Be sure to check out the future directions page to learn more about additional potential capabilities of Prism, including enhanced visualizations, image annotation, and computational linguistic analysis.
Shane Lin refactored the database schema and worked on user uploads. He commands the loyalty of forest creatures and once won second place in a baking competition. He is a graduate student in the History department.
Claire Maiers, herder of cats, served as the Project Manager and worked on copy for the Prism website. She is a PhD student in the Sociology department.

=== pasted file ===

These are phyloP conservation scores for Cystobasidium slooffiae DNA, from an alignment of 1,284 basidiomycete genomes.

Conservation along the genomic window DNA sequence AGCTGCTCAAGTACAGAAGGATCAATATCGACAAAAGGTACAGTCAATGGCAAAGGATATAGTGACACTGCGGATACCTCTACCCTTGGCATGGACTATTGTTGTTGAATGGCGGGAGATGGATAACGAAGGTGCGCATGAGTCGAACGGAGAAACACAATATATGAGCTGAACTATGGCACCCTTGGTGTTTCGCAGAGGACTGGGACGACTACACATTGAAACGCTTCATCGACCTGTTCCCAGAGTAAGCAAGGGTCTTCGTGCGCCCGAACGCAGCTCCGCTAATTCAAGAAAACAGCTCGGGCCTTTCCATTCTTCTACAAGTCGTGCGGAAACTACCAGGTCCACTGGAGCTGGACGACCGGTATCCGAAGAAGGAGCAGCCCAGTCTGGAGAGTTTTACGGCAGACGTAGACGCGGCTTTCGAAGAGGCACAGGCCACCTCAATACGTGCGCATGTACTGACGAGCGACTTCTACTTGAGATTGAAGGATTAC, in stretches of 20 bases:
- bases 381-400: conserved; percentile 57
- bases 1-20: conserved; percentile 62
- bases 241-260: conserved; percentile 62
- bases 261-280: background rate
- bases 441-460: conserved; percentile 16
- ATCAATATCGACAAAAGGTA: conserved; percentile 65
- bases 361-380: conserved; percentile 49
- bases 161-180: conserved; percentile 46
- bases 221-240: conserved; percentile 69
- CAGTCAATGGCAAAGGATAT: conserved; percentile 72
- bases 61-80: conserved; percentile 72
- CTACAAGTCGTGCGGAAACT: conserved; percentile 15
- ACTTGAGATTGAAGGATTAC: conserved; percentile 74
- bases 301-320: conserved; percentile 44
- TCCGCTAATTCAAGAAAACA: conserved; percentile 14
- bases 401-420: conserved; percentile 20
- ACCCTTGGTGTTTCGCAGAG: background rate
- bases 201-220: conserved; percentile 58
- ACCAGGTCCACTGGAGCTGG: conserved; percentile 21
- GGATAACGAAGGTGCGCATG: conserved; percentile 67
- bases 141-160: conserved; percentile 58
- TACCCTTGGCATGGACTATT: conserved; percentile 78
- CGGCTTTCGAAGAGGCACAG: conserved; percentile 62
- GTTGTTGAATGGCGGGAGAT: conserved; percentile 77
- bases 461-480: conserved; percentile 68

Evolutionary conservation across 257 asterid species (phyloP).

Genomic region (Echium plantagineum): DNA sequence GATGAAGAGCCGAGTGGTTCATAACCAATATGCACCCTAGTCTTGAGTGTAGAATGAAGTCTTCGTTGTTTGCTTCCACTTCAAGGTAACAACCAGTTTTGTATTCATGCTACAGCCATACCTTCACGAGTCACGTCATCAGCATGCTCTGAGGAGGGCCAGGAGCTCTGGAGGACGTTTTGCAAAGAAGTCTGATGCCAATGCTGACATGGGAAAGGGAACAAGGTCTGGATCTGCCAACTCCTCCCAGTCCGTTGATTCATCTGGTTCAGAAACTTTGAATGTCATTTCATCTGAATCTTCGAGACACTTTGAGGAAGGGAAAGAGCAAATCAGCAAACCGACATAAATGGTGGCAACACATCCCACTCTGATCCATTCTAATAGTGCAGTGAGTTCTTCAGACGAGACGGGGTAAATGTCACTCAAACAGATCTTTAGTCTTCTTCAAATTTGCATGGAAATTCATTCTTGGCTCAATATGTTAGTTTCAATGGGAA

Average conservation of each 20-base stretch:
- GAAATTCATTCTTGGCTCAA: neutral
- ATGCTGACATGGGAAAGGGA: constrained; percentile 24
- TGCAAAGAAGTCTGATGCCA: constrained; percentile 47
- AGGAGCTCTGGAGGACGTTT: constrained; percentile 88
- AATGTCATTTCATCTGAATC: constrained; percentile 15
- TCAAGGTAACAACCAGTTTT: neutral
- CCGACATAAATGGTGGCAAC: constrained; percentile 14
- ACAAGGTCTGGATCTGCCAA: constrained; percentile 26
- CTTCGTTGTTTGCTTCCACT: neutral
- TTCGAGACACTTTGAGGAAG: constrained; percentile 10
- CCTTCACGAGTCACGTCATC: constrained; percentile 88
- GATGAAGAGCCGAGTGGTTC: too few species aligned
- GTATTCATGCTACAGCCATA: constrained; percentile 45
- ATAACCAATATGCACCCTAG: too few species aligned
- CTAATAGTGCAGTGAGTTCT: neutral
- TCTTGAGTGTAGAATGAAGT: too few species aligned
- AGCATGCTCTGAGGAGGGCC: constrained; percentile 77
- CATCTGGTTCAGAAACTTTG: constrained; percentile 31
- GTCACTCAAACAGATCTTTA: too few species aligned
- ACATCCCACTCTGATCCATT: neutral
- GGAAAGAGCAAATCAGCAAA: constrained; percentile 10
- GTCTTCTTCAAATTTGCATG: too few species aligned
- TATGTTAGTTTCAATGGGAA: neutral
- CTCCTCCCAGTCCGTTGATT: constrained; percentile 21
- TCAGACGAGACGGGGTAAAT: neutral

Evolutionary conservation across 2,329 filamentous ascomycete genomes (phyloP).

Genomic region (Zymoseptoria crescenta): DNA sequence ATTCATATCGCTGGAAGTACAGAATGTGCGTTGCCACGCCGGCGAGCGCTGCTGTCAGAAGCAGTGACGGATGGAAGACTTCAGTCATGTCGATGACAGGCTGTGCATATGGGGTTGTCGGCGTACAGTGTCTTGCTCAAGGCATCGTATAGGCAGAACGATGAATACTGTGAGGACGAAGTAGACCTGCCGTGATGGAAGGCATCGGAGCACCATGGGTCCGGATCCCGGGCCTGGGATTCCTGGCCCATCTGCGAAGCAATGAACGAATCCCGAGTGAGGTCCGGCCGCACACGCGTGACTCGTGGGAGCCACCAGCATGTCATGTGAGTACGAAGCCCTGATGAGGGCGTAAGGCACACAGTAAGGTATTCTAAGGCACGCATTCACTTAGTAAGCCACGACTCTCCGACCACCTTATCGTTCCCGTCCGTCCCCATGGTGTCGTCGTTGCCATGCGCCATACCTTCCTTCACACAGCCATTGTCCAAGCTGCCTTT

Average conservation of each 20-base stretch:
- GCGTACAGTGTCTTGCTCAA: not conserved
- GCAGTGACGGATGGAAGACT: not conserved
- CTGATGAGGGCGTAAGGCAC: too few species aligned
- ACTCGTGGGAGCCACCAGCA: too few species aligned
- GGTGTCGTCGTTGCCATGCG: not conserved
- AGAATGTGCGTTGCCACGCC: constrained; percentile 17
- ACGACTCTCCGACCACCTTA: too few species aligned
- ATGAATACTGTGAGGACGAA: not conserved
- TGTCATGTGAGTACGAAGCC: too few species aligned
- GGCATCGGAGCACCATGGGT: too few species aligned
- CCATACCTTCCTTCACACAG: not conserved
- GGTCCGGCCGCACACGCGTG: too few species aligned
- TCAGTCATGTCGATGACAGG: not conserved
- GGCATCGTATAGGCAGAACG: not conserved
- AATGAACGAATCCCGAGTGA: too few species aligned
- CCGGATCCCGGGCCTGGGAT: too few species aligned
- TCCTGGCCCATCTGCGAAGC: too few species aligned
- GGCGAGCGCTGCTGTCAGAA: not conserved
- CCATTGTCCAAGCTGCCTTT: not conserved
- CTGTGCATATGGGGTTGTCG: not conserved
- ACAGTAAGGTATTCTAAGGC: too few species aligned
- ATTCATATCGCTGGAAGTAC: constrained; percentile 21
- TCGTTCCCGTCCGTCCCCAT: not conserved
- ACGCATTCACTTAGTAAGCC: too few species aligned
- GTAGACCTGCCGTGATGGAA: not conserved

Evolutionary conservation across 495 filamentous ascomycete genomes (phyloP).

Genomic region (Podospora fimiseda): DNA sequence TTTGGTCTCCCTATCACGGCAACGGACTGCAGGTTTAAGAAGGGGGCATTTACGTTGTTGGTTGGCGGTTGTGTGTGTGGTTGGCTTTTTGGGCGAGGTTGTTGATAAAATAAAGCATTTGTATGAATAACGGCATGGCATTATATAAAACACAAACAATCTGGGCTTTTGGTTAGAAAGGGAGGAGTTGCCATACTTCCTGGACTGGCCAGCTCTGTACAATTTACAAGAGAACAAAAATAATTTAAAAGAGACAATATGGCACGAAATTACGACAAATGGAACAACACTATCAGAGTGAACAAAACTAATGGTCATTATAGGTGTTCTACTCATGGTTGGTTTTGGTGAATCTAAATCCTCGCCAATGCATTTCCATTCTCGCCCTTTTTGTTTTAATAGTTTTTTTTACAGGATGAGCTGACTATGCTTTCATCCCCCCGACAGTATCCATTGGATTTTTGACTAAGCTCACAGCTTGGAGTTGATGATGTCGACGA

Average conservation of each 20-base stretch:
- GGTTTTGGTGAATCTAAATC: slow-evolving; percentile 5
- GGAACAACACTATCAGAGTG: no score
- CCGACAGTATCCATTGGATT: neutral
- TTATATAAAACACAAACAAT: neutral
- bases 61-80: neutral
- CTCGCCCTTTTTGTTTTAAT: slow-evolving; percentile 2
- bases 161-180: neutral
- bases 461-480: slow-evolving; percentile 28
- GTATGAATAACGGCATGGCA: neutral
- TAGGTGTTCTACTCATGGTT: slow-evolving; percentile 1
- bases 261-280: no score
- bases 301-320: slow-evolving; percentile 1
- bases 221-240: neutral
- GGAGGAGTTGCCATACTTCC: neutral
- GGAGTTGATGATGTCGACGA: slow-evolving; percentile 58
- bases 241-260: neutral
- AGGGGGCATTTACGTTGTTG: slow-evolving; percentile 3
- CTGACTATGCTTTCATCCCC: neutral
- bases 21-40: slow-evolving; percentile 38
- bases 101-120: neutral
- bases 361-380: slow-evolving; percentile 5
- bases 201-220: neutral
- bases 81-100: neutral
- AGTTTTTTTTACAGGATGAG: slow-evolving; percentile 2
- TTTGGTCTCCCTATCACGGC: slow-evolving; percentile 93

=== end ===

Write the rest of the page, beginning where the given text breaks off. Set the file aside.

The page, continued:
Cecilia Márquez worked on the design team building and breaking CSS like it was her full time job. Her crowning achievement in Praxis was he making almost everyone in the office say "Honey Boo Boo" at least once. She is a PHD student in the History department.
Gwen Nally was our Prism Designer. She worked with Cecilia Márquez to create wire frames and to style the website. She is a PhD candidate in the Philosophy department.
Chris Peck worked on improvements to the highlighter tool and visualizations. He is a PhD student in the Music Department.
Brandon Walsh worked on implementing Omniauth, helped with user uploads, and generally made snarky comments while the rest of the design team was working. He is a PhD student in the English department.
With thanks to our 2011-12 Praxis Alumni
The Praxis Program